Tuesday, January 29, 2008

Collective Creativity?

Somehow in the preceding posts and the conversation that followed I lost track of the question that set the series in motion. This had to do with Carver and Lish. Does the fact that the published versions of the early stories were a cooperative effort diminish their value? Are they somehow aesthetically compromised?

If so, why? How? (who wrote the Bagavid Gita? The Epic of Gilgamesh? Do we know the names of the authors of the Icelandic Sagas? ... know that they were not the work of many authors over the course of several generations? What difference does it make? (I ask that as a real question)

If none, or little, or a difference we can not identify or describe--what does that imply about how we are to understand the creative process, with the assumption, held by many, that the individual is the seat of creativity? This is why I mentioned Walter Benjamin; I see this, though I'm not sure I could spell it out now, as related to the problem of reproduction, a parallel: the problem of origin, as companion to the problem of originality.


  1. i just read this piece in the new yorker and, having been an editor for 15 years, it particularly interested me. also i remembered that there was something about gish from a while ago, but i wouldn't remember what...

    anyway, so, in response to your question i wonder if you've read both versions of any of the stories?

  2. Not yet. My expectation is--that I'm going to prefer Lish's edited versions of the earlier stories. I have the feeling that Lish was riding on Carver's back--but, that said, he recognized something there that neither of them would have been able to do without the other... which raises some interesting questions, if you're into that sort of thing.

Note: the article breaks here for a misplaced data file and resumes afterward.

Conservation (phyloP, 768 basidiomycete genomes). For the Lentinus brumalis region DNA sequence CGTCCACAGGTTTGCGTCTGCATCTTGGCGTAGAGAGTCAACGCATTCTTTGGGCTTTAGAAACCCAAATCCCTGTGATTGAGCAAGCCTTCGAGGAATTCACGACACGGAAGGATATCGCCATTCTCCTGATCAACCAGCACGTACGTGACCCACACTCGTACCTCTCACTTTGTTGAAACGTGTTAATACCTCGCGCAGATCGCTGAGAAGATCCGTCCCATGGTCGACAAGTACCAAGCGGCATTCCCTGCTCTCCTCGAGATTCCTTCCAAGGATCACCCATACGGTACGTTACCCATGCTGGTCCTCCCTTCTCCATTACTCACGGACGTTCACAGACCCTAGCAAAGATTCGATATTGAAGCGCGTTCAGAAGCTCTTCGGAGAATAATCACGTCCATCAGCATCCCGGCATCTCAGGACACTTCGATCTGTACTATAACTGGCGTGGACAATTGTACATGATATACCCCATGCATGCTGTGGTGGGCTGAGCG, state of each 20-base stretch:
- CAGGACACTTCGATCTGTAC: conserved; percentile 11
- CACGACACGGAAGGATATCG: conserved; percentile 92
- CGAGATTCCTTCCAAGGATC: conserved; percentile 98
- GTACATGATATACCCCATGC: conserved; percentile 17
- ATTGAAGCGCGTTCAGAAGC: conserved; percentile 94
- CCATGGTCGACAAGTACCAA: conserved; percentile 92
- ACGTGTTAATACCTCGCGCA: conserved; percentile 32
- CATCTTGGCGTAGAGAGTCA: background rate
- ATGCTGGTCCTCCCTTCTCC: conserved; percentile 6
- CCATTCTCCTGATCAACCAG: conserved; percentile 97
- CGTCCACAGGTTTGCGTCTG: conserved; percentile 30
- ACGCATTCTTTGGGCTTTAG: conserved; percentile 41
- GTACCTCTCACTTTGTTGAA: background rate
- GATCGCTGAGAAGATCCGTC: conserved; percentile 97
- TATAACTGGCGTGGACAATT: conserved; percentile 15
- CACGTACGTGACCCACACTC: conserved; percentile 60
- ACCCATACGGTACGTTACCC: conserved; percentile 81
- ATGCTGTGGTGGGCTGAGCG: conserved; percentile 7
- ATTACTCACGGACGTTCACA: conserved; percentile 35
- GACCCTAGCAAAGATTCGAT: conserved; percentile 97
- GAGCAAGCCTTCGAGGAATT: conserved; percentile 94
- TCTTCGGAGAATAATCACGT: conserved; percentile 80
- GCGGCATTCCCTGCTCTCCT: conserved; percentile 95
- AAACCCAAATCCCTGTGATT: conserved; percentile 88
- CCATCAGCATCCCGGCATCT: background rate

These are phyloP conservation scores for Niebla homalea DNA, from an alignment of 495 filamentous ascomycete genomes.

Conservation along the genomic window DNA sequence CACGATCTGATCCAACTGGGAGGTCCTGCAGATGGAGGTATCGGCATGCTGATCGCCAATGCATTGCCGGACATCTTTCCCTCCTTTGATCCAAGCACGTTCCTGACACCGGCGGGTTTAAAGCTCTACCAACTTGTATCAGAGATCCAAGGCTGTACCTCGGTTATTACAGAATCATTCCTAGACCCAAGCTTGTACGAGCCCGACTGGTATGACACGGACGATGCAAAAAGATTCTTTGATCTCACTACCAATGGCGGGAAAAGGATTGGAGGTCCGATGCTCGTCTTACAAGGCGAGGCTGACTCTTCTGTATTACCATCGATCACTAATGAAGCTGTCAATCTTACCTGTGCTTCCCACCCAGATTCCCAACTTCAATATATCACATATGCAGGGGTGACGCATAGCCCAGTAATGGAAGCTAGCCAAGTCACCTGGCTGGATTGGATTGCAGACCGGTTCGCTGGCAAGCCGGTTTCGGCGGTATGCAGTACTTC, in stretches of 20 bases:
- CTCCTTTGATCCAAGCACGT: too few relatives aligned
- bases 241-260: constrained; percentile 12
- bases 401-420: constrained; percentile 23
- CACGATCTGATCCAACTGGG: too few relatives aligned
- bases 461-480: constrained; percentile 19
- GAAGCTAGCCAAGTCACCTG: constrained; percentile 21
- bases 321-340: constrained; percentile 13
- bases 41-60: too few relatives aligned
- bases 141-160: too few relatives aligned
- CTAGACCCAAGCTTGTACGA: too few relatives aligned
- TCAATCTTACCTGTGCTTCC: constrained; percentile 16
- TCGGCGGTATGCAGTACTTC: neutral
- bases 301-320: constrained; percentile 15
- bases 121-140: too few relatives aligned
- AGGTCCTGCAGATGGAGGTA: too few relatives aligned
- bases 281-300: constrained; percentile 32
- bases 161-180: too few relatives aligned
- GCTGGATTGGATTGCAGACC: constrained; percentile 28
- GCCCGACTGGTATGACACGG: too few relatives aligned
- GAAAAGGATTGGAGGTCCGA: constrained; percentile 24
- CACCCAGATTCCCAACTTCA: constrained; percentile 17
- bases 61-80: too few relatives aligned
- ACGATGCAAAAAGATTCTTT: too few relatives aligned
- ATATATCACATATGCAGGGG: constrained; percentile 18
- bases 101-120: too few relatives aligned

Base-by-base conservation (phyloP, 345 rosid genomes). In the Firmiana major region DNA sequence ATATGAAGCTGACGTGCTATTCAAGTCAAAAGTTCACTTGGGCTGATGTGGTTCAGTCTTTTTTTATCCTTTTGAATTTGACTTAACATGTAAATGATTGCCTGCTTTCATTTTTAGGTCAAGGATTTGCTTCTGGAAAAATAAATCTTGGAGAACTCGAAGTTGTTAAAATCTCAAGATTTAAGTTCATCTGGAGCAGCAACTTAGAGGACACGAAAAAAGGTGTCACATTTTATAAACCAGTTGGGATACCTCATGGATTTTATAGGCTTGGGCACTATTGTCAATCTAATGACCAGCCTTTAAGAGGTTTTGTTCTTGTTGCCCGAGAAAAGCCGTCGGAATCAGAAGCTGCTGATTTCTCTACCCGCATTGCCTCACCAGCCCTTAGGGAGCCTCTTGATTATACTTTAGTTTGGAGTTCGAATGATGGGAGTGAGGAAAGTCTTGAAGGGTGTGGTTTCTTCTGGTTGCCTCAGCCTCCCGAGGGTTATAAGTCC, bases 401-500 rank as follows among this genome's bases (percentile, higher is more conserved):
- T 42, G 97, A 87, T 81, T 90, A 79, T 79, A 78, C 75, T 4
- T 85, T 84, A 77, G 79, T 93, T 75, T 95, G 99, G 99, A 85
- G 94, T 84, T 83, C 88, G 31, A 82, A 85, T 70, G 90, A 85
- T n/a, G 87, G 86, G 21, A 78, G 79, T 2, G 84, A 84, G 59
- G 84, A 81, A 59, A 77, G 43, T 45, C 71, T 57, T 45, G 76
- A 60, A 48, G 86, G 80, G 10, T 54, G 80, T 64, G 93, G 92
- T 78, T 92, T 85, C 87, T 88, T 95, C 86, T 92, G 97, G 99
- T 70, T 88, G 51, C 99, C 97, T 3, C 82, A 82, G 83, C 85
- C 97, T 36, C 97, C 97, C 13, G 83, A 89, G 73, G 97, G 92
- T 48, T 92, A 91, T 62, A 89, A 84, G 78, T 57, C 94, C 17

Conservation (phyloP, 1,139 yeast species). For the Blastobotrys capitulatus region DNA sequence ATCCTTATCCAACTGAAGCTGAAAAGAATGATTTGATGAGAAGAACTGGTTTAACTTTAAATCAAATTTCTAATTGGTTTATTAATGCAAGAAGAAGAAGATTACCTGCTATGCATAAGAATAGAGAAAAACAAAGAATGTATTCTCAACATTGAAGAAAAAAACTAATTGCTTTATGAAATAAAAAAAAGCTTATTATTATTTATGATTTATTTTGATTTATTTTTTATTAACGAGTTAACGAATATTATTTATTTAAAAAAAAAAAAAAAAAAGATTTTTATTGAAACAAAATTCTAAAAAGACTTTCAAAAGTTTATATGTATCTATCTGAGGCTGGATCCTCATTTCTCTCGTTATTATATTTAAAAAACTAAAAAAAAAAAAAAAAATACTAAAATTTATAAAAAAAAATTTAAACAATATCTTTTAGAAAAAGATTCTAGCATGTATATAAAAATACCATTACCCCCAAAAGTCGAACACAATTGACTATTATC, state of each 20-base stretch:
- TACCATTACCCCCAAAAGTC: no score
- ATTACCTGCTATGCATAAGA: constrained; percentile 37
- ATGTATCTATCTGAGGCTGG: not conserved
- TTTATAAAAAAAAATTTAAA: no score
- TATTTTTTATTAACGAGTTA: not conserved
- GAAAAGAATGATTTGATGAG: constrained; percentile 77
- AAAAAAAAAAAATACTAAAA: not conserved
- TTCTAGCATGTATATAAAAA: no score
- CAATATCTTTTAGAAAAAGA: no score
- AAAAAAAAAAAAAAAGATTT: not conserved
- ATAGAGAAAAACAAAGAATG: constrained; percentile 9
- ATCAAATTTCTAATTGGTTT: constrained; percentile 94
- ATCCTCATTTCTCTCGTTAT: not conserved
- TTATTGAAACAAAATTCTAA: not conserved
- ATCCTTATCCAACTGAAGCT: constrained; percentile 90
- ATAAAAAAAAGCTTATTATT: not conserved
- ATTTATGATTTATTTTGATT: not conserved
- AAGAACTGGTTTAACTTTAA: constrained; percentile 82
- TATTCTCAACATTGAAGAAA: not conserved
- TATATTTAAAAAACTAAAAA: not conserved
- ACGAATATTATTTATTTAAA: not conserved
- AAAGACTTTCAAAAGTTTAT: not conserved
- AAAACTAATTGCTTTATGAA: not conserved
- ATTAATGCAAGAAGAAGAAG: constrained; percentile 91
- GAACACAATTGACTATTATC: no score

Carver seems to have eventually found his way to a voice apart from Lish, and from those letters, it was a painful struggle to break loose. So rife with psychoanalytic drama. What a story--it has everything: transference, oedipal anxiety, (not very well) repressed homoerotic beckonings, labile rejection sensitivity (was Carver bipolar?)... you name it, from any corner of the field!

    I can only hope to Fred no lesser intellect attempts to take on the challenge!

  3. fred?

    you know, it occurs to me that lish was really a villian here, right from the beginning: he obviously encouraged that dependence.

    i should and probably won't read both versions somewhere--i haven't read carver before so i'd have fresh eyes.

    as an editor, i think it is insupportable behavior, the kind of behavior that gives editors a bad name.

    as a reader i wonder what i'd think....

  4. Fred?

    Forgive me... I don't mean this to offend. A private joke. If only God had called himself Fred... what self respecting macho male would go to war "in the name of Fred?"

    ... would kill his neighbor... in the name of Fred?

    ... would claim that "honor" demanded vengence, rather than forgiveness... in the name of "Fred?"

    I don't know that I can buy into such a simple read... that maybe Carver really needed what Lish offered at that stage in his life. And a more conscientious editor-- a better editor... might have failed him.

    Sometimes what is asked of us can't be explained or justified by the hand-me-down rules. ... maybe, what's really asked of us... can never be.

  5. I just want to thank you very much for the link !
    (Pardon je parle et écris très mal en anglais !)

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